P1070595We opted for an early dinner at a place called Pain Vin Fromages (not for the calorie conscious), a fondue place that is located almost directly across the street from L’Ange 20.  We had 7:30 reservations, and though we hoped we’d get to sit downstairs in a more cave-like setting, we were seated at one of the eight tables upstairs at street level, but we did see all the cheese producing areas in France on their map on a nearby wall.

P1070605The salads here were very good, but the Roquefort fondue was just average.

P1070599The highlight of the dinner was my dessert, Mon Cherry, which was a tart cherry ice cream with cherry liquor. My Cherry Amour!  Yes, it was Wonder-ful.

P1070602Once again that was not enough sweets, so we stopped at a nearby Pierre Hermé store on the way back and bought a couple of crème brûlée macarons.

P1070477Tracy and I were really looking forward to our second week in Paris. This was going to be our week to casually explore some areas and sights in Paris that we had not been to previously.  There was a “secret” vineyard in Montmartre, a 20th arrondissement walk, a metro ride out to La Défense, go to the top of Tour Saint-Jacques and lots of other Parisian walks.

On Monday, we had secured reservations at Chez Janou for dinner with Kim and Mary’s daughter who was visiting Paris with a friend, and Tuesday we were going to meet KTtravel from the Fodors Board.

Wednesday was going to be a big day.   We booked a Viator bus tour to Château Fontainebleau and Château de Vaux-le-Vicomte, and we were really looking forward to our double chateau day.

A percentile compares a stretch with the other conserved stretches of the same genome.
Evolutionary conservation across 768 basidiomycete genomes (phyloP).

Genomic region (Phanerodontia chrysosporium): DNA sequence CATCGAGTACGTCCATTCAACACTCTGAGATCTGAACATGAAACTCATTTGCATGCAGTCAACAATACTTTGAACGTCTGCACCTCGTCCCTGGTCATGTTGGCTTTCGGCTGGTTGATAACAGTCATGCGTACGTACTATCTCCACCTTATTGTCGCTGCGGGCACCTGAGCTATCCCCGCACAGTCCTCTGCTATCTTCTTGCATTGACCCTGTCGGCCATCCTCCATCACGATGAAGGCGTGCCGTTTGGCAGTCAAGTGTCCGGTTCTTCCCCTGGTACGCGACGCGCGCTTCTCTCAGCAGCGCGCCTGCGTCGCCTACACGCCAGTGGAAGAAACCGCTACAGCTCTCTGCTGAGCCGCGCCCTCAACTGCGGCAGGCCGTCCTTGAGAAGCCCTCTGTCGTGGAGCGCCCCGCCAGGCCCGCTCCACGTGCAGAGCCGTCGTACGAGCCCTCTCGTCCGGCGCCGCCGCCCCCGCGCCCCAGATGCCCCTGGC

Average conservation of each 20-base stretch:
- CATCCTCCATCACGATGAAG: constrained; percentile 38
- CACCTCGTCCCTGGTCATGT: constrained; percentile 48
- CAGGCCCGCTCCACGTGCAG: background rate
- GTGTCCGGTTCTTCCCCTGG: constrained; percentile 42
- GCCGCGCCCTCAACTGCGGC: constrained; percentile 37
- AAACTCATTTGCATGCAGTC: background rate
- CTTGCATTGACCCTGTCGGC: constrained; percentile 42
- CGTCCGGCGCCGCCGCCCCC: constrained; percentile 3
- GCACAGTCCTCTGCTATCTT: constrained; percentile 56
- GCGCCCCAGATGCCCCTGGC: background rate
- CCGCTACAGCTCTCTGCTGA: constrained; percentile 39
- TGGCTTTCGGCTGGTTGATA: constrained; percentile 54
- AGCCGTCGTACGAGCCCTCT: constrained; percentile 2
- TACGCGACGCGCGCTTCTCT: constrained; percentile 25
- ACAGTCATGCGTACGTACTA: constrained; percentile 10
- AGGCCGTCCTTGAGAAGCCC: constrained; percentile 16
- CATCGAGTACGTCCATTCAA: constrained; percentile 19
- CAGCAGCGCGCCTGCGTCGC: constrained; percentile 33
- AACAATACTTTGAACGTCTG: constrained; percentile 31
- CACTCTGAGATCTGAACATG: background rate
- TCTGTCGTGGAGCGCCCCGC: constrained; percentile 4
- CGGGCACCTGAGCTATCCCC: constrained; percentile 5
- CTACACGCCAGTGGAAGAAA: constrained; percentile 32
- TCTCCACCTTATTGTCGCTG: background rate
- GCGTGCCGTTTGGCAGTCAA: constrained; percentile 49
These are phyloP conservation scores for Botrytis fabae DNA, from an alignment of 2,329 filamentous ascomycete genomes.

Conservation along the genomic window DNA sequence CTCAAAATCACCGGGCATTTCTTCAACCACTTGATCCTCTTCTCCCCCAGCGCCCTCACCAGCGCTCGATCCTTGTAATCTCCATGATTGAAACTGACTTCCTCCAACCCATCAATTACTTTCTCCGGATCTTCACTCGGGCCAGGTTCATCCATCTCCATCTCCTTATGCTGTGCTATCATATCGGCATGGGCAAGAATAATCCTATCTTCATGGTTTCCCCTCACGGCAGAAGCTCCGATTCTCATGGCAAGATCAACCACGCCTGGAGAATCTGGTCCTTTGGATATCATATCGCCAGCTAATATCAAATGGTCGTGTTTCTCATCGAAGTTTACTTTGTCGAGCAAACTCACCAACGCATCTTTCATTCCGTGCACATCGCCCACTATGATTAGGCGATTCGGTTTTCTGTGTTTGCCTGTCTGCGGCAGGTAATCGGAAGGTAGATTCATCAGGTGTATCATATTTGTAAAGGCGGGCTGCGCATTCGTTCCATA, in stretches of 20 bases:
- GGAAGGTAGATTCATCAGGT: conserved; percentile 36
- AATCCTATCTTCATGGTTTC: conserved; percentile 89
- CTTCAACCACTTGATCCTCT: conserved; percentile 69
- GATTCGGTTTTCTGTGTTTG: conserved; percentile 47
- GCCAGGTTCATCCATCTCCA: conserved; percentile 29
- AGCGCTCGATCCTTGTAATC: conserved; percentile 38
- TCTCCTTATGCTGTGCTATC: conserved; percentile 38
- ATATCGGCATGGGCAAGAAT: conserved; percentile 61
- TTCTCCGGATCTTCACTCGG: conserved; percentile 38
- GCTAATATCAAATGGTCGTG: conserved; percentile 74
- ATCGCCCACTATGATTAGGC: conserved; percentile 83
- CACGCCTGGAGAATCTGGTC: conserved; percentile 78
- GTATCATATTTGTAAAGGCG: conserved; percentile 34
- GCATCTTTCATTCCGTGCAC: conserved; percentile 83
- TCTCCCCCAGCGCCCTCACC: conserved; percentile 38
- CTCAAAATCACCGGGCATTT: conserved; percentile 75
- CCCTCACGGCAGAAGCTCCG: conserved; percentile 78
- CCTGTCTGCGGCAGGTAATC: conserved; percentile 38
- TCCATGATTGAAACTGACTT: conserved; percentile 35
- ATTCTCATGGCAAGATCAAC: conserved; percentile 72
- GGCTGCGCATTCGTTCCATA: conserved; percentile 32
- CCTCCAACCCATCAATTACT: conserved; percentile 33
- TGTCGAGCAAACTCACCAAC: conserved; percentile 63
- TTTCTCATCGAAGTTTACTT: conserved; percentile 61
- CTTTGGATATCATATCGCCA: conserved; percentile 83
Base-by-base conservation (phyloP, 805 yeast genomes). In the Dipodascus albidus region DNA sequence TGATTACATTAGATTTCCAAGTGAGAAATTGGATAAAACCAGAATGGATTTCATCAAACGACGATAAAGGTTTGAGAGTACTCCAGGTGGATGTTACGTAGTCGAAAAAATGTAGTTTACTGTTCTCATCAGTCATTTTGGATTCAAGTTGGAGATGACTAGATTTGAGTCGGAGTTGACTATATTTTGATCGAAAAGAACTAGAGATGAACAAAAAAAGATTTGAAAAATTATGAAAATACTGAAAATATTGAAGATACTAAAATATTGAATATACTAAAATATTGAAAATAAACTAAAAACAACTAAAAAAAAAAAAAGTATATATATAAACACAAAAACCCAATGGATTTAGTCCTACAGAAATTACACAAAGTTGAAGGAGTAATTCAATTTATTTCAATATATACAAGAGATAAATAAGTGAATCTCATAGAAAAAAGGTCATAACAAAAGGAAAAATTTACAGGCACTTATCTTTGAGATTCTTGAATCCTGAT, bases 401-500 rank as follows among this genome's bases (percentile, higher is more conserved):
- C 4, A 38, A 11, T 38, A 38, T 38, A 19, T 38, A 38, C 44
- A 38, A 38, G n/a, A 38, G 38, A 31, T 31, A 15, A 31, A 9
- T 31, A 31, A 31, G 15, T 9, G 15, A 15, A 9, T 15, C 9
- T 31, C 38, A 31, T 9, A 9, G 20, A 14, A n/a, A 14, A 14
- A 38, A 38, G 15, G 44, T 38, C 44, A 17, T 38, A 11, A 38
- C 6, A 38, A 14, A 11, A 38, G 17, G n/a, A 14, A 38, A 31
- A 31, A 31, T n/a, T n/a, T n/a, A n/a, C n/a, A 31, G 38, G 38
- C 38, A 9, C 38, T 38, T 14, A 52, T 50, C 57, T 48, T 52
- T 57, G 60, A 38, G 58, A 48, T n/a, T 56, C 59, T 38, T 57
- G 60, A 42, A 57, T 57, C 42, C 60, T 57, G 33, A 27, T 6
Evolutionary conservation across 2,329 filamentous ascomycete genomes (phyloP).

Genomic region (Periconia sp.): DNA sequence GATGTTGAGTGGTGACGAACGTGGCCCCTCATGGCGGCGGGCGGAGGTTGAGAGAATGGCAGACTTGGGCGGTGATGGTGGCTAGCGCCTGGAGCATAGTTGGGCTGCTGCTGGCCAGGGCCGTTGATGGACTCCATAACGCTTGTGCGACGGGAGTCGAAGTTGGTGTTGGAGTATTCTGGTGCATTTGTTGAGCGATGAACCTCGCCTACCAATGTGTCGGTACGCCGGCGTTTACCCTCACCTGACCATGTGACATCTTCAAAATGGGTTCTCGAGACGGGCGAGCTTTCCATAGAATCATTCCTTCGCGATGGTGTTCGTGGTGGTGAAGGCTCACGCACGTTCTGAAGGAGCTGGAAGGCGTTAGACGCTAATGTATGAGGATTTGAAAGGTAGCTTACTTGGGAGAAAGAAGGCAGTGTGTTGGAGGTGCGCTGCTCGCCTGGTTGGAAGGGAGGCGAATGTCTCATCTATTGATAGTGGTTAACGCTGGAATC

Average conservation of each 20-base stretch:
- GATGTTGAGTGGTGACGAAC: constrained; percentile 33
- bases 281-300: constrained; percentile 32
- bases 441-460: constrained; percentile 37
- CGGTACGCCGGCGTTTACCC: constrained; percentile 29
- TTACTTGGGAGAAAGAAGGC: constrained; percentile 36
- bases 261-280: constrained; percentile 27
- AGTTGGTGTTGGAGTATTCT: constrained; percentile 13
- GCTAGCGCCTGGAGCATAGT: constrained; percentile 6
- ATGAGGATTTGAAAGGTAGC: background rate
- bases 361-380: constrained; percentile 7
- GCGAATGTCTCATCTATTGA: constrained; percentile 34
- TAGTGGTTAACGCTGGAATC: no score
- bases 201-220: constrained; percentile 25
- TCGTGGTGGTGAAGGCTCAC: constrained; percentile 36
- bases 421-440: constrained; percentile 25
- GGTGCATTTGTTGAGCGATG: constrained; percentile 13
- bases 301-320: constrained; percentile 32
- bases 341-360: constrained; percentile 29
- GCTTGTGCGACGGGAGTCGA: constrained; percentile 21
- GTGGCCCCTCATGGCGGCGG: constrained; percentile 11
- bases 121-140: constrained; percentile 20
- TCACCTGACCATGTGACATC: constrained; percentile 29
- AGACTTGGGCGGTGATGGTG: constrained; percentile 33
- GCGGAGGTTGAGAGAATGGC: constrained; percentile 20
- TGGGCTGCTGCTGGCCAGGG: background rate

On Thursday, we were supposed to get together with some former neighbors of ours whom we hadn’t seen in six years, but who just happened to be in town at the same time.

We would end the week on Friday with our traditional meal at our favorite little haunt, Chez Fernand, and toast our wonderful anniversary trip with a bottle of champagne, before we headed home on Saturday.  Everything right down to the weather report was lined up perfectly.

As I settled into bed, I hoped the cough syrup would perform its magic like it usually does in these situations, and I drifted off to sleep. By the time we saw the light of day Monday, Tracy and I realized our trip was going to take a rather miserable detour.

We’d also find out that doctors in Paris still make house calls!

Next: Days Eight & Nine – That Was The Week That Wasn’t (Part One)